Following are notes I jotted down following the March 2, 2011 meeting
between IBM and Red Hat that may be of general interest to the list.
- IBM has been open sourcing various Trusted Computing components over the
last several years that are fairly uninteresting in an of themselves.
- However, we have been doing so to to build out the ecosystem.
- We have long had TPM device drivers in the kernel, TrouSerS, tpm-tools, and
the PKCS#11 TPM token.
- The big missing piece has been trusted boot, and due to that deficiency,
TrouSerS has remained in Tech Preview status for quite some time.
- Red Hat had stated several years ago that they were uninterested in an SRTM
given the more scalable DRTM approach.
- However, a DRTM bootloader that works with TXT was thwarted by the Fedora
requirement not to carry or reference the 3rd party BLOB that is the sinit AC
- During talks last year that included the System x organization, we were able
to get System x to agree to put the ACM into flash much as is done for the
- That allowed us to make a statement, and for tboot to be contributed to
- Eric stated that he's having trouble getting tboot to come up on the boards he
- Given we can get past the tboot issues, there will finally be a complete
Trusted Computing stack that supports trusted boot on Intel TXT capable
- The support can be exploited by IMA in the kernel, and tpm-tools and the
PKCS#11 TPM token in userspace.
- Now it is time to turn our attention towards other issues: IMA appraisal, EVM,
PTS, an attestation management server, and a CA.
- It is possible that a PTS implementation will be open sourced by IBM Research
in the near future.
- That could be integrated with the TNC package to created an attested TNC in
the TCG sense using freeRADIUS and wpa_supplicant.
- Those pieces would provide a complete bare metal or KVM host ecosystem for the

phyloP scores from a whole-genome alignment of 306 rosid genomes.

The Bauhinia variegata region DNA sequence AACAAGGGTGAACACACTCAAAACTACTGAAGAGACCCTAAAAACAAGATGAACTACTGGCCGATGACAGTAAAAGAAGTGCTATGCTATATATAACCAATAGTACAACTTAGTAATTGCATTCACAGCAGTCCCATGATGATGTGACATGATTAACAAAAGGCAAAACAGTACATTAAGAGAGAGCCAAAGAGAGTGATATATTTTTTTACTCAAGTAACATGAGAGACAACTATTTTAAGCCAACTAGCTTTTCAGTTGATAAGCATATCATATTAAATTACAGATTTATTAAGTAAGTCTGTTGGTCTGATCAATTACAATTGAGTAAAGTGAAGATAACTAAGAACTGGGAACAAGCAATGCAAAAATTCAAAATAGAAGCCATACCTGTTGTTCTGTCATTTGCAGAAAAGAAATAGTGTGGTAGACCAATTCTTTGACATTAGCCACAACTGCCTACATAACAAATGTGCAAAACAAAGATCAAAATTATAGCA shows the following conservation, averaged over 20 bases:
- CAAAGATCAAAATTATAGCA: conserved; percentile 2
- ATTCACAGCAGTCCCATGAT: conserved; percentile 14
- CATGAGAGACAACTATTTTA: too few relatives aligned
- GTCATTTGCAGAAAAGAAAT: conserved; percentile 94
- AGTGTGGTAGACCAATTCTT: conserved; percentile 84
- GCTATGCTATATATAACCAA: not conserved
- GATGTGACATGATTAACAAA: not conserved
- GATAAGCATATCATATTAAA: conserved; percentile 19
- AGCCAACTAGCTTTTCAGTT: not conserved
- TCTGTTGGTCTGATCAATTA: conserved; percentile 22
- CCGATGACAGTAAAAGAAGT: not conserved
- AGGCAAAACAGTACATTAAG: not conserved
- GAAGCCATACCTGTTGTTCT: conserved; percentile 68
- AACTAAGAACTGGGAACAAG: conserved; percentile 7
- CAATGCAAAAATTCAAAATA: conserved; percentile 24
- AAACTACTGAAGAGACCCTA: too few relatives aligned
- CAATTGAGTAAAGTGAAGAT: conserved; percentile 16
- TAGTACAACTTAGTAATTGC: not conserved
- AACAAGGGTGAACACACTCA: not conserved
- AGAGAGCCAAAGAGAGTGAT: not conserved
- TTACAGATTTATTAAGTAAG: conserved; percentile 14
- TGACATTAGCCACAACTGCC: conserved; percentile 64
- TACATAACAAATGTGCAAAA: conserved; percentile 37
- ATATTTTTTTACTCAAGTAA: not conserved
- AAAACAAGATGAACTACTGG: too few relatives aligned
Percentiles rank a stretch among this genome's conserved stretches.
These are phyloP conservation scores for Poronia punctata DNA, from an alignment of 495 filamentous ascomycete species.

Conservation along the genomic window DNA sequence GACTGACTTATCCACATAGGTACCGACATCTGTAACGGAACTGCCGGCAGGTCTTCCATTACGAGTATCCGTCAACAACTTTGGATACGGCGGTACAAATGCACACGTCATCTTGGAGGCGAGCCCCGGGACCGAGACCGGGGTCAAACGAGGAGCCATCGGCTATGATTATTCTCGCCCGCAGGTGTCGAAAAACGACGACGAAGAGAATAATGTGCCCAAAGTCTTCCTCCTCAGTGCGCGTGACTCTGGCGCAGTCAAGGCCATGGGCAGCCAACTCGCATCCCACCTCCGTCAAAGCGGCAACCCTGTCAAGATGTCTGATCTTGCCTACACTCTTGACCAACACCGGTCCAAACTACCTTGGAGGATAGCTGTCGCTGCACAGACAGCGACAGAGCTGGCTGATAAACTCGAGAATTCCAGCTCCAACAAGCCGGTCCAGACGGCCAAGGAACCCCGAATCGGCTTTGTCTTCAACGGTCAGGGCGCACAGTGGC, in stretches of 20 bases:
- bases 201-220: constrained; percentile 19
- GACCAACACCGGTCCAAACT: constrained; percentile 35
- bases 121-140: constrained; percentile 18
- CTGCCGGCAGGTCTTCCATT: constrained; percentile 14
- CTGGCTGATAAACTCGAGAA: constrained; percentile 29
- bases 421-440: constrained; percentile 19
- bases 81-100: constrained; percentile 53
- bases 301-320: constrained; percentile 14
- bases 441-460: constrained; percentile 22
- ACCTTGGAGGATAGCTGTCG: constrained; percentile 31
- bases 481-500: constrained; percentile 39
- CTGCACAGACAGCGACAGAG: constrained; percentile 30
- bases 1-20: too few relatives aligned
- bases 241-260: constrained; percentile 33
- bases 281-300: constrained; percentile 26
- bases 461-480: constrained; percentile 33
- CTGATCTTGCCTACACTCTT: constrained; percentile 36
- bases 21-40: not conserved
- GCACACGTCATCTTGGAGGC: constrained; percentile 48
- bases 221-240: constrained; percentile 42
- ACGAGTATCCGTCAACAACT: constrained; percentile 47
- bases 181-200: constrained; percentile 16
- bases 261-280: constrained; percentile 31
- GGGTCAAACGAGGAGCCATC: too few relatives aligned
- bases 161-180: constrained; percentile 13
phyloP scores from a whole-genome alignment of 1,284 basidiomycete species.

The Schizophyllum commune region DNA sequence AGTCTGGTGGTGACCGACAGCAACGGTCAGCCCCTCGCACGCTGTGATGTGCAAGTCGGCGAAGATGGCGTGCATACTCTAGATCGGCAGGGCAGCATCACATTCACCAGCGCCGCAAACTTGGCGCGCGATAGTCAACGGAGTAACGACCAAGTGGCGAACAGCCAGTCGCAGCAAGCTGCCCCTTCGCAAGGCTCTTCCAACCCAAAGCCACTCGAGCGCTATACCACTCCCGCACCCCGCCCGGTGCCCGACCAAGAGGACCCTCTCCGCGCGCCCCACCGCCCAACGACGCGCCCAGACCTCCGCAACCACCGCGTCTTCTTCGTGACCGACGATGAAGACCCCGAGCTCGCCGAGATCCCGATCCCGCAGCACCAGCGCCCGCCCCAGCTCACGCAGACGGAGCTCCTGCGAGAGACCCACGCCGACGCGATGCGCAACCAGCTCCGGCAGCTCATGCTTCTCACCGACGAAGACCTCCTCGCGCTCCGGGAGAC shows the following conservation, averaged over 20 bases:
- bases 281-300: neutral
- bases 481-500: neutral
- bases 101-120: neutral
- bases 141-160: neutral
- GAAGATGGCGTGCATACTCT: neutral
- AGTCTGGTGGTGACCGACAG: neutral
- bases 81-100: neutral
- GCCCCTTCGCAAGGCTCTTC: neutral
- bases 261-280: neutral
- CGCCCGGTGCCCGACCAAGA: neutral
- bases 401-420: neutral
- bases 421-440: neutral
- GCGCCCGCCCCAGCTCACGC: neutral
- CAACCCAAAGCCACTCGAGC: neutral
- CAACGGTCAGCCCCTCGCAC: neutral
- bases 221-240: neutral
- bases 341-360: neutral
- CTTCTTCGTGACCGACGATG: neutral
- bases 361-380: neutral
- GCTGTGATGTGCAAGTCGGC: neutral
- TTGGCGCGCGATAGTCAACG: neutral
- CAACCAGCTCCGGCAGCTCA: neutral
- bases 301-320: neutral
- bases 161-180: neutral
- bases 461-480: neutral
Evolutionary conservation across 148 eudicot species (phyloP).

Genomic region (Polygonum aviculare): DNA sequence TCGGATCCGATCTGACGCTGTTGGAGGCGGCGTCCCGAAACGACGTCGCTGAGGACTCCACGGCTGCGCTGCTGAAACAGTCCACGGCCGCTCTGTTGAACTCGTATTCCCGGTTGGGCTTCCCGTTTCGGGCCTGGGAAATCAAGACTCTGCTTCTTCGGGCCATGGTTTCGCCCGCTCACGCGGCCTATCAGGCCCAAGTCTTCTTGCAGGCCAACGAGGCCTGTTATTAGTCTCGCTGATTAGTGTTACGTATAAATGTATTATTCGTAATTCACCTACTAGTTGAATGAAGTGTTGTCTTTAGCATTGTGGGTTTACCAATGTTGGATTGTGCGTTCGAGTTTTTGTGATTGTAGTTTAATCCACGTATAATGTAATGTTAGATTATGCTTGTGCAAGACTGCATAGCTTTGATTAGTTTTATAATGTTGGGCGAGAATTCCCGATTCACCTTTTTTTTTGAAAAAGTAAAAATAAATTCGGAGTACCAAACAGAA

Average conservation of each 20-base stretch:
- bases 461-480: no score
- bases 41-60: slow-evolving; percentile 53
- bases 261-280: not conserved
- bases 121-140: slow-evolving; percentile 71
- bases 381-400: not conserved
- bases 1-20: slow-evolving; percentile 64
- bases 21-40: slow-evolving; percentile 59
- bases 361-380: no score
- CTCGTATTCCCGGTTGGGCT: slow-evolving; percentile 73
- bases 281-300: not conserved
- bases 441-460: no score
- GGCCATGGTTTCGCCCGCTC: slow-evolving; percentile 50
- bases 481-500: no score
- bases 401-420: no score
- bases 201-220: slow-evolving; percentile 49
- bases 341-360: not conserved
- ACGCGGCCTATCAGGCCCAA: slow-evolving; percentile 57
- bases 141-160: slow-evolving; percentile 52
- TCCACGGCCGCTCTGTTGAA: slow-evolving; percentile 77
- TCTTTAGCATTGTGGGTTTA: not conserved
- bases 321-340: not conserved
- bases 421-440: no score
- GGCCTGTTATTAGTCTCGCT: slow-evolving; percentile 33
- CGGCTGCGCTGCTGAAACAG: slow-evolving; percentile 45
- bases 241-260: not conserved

- The other place that requires attention is the virtual space.
- IBM Research open sourced it's gold standard software TPM, and Ken has ported
it to freebl, the lower lower of NSS.
- Ken is still seeing an issue and will contact Bob Relyea to help resolve,
likely in a conference call.
- There will need to be a new version of NSS with cleanups Ken requires.
- It appears to be working fairly well and largely surviving torture tests.
- Stefan has turned it into libtpms and libtpms-devel packages, which have
- The software TPM library work is preparatory to submitting patches to the Qemu
community so that community members can "yum install libtpms libtpms-devel"
and proceed with building the patches.
- The patches are a large chunk of code somewhat akin to SPICE in terms of size
- However, they ware working for Stefan.
- It is expected to take some time for them to undergo review but the approach
- We still need a way to do measured launches of guests.
- The hope is to use the same tboot GRUB module for guests as we use for the
host by emulating TXT instructions in Qemu.
- A measured launch would complete the guest ecosystem.
- Another piece of the puzzle to consider is EVM.
- IMA appraisal makes little sense without EVM.
- Eric will take a look at Mimi's patches.
Component Status Summary:
- PKCS #11 TPM token
May Need Work:
- tboot in the bare metal or host case
Potentially Open Sourced Soon:
- OpenPTS from IBM Research
Work in Progress:
- IBM's Software TPM port to freebl
- Transformation of IBM's Software TPM into a vTPM library and devel package
- Qemu integration of the vTPM
Work Not Yet Planned:
- Qemu emulation of TXT
- Virtual sinit AC module
- Any virtual BIOS work required to support TXT
- Other features upon which TXT emulation may be dependent
- Attestation management
- vTPM enrollment
IBM Linux Technology Center
Security Architect & Team Lead
Joel Rodriquez is currently working on establishing the CRADA in order
for us to use the CEIF here at Hanscom for the development
Of the Secure Virtual Desktop. Currently we have the Army and Marines
who are also interested in participating in the CRADA with
RedHat and the Air Force.
Alexander R. Tambascia, Prof CS
MSCS, MCSE, MCSA, CEH, SECURITY+,DCSE, JNCIS,IASO